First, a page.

Solar PV Systems Could Be Accountable for 40% of Europe’s Electricity
The European Photovoltaic Industry Association (EPIA), have announced that building’s roofs could potentially generate two fifths of Europe’s electricity by 2020. The statement comes after a study on the potential space which the roofs on European buildings have and if they were fitted with solar panels or photovoltaics, they could soon take the brunt of non-renewable forms of generating electricity.
The total roof and facade space which could have photovoltaics fitted upon them is 22,000sqkm. If building adapted BAPV systems or building integrated photovoltaic solar PV systems were used, this could generate an amazing 1400 TWh of annual electricity.
Although BIPV systems are more costly than the adapted units, they can be made to be more versatile as they can also offer weather protection and heat insulation, rather than having existing roof materials such as tiles and slate, then having to fit solar panels above them.
In Italy and France for example, the additional cost of solar PV systems has been taken into account, and their governmental support systems. In France and Italy, solar PV systems account for around 30% of the solar panels fitted to buildings and residential homes yet in Germany or Spain for instance, BIPV only has 1% of the market share, while BAPV are much more prevalent.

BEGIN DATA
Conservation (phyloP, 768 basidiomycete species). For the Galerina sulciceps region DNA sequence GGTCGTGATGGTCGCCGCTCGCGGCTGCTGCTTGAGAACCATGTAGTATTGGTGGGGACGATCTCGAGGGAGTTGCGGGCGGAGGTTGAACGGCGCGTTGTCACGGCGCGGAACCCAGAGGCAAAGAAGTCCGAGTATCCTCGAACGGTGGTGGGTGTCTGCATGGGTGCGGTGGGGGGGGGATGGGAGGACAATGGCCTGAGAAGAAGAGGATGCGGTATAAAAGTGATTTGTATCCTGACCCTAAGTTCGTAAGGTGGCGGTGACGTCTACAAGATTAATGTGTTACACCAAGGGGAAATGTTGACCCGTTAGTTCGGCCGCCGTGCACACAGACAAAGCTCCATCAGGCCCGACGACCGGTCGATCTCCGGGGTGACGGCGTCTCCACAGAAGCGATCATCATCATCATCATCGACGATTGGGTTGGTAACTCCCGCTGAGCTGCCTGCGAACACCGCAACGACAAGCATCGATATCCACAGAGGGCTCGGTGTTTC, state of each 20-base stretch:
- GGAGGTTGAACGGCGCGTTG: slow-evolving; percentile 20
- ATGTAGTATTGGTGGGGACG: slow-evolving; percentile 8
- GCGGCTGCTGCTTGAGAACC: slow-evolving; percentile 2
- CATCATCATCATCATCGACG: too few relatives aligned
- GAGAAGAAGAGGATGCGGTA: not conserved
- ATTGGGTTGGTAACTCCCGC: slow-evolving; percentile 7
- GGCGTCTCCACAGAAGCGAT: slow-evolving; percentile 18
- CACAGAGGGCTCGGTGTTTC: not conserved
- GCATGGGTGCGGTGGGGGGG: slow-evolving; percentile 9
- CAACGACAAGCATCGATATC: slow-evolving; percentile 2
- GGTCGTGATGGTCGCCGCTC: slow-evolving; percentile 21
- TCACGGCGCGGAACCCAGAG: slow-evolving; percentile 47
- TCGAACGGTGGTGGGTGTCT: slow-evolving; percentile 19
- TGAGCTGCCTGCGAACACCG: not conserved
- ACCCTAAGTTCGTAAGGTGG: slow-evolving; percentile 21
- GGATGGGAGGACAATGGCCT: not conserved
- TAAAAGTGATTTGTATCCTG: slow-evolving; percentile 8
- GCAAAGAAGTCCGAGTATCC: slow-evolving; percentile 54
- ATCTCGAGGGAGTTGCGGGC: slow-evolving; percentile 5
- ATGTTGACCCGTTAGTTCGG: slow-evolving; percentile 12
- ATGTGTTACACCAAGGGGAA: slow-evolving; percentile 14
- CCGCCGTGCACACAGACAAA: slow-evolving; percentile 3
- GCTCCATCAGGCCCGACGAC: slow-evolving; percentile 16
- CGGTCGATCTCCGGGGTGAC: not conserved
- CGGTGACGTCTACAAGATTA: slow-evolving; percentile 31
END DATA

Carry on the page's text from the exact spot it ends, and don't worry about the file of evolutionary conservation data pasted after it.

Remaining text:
The Secretary General of EPIA, Adel El Gammel said, “It is essential to put in place favorable conditions across Europe that will support a wide deployment of BIPV applications”.
If we take Spain for example, a country whose unemployment rate is at a phenomenal 20%, by developing solar PV systems it would not only support tens of thousands of local jobs but it would also put pressure and encourage the decentralization of the energy generation – this doesn’t happen with Solar Power UK. This is a major factor which is currently not being looked at especially as new buildings are being pressured into being zero energy by the year 2020, according to Virgilio Navarro, EPIA’s vice president.